Shooting outside the GPO was the best day, for me. I had contacted MovieExtras.ie and asked if they had any extras who wanted to be a part of the film to play people listening to Padraig Pearse proclaiming. I said it was unpaid but they’d get coffee and tea, etc. I sent a picture of the type of costume they’d have to wear if they wanted to be in it. I didn’t expect any of them to turn up, to be honest. But all of a sudden, I started getting emails from them individually. I emailed everyone back and told them the schedule and what time to be there at – Café Kylemore, O’Connell Street, 9am – and thanked them… a lot!

Again, I didn’t expect them to turn up.

Forty people in 1916 costume turned up at Café Kylemore at 9am. I couldn’t believe it! I had a 14-foot jib crane with our camera on the end on a remote head, Michael O’Kelly in full Pearse military regalia proclaiming the proclamation and 40 costumed extras… and I didn’t even have a permit. I’d only asked the Garda Sergeant at the local Garda Station for permission and had told him, I’d have a tripod and 10 extras. It was awesome!

In fairness, the Gardai who were there helped us out so much. We only had enough crew to do specific jobs but no one to look after our bags and equipment under the GPO pillars. But the Gardai looked out for our bags and so we shot the whole proclamation scene in 3 hours in front of the GPO on a very early rainy February morning in 2016.

When I conceived the script, I knew how I wanted to shoot it. Lots of shallow depth of field, quick and sudden pans and sharp edits to give the feeling of tension and pace but also to get right into our characters’ faces and feel the emotions with them and to go on their journey.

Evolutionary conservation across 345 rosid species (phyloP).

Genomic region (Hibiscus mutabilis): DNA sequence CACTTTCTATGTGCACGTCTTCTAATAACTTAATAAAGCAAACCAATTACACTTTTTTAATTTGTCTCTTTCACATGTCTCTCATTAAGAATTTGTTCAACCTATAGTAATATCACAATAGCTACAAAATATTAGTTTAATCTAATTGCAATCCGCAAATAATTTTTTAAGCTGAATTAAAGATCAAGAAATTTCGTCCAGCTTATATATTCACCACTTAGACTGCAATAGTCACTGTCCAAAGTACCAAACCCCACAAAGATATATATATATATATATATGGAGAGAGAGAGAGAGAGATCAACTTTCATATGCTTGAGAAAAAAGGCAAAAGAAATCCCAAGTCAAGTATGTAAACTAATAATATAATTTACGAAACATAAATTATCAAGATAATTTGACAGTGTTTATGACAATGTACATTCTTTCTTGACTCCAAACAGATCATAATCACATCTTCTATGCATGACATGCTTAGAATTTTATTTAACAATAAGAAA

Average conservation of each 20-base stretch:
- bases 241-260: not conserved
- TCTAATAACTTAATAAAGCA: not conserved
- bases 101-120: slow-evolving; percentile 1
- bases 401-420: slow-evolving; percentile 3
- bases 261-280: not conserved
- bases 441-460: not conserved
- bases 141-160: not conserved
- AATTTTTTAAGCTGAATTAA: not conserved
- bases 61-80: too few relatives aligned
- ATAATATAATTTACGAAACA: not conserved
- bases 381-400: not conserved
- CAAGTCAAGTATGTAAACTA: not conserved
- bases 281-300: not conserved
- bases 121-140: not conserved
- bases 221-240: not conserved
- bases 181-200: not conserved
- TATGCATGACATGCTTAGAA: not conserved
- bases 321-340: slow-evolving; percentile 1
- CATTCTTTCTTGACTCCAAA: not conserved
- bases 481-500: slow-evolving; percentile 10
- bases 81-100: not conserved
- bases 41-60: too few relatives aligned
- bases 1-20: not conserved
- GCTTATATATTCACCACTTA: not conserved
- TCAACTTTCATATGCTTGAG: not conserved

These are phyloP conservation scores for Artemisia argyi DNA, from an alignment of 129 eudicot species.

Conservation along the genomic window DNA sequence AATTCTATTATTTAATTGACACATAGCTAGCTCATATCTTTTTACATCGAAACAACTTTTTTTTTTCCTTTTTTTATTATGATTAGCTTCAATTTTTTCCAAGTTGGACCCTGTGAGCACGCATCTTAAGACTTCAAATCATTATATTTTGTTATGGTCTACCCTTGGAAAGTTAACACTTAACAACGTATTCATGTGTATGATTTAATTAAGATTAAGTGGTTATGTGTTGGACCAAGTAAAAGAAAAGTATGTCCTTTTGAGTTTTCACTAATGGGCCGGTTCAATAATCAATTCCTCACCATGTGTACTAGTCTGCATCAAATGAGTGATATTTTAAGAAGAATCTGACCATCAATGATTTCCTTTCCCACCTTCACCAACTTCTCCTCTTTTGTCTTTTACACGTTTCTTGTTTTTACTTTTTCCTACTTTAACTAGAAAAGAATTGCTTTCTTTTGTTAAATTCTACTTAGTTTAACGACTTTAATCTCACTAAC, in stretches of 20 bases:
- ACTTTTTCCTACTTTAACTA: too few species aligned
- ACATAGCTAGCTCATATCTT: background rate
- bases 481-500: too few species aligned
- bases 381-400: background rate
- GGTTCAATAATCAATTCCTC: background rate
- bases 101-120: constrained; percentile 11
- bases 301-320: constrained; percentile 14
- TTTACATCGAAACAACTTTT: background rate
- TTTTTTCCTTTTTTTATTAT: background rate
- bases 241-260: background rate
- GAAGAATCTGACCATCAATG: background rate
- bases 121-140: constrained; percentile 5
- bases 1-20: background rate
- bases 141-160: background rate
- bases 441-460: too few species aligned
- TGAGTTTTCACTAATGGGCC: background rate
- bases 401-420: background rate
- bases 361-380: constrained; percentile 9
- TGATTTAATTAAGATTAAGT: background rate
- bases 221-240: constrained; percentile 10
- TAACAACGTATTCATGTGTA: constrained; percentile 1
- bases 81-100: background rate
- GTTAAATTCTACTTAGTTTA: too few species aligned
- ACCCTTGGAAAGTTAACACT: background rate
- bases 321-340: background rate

I also wanted to track and move the camera as much as possible to give a sense of urgency; the printers had to get their mammoth task done fast with no time to spare. I also used lots of racking of focus back and forth between characters, but I racked focus very fast back and forth, again, to bring a sense of urgency.

I shot it to be black and white and had it graded. I wanted to bring out the lines in the printers’ faces, to be able to see the ink and dirt in the crevices of their expressions.

I really enjoyed working with Cian Moynan the DOP. He is a painter and really understood what I wanted from the outset. He did an amazing job especially considering he and I had never worked with a 14-foot jib crane before and our only practise of it was taking it out and assembling it the night before in my sitting-room trying to make sure we knew how it worked!

I had written the Street Urchin character into the film so that I could use her songs that she sings as a way of linking scenes and also as a kind of natural soundtrack at points during the film. In pre-production, I selected the songs I wanted Laura Murphy (Street Urchin) to sing, with ‘The Parting Glass’ being the most important. I also sent this song to the other actors in the cast as I wanted them to sing it with her in the final part of the film.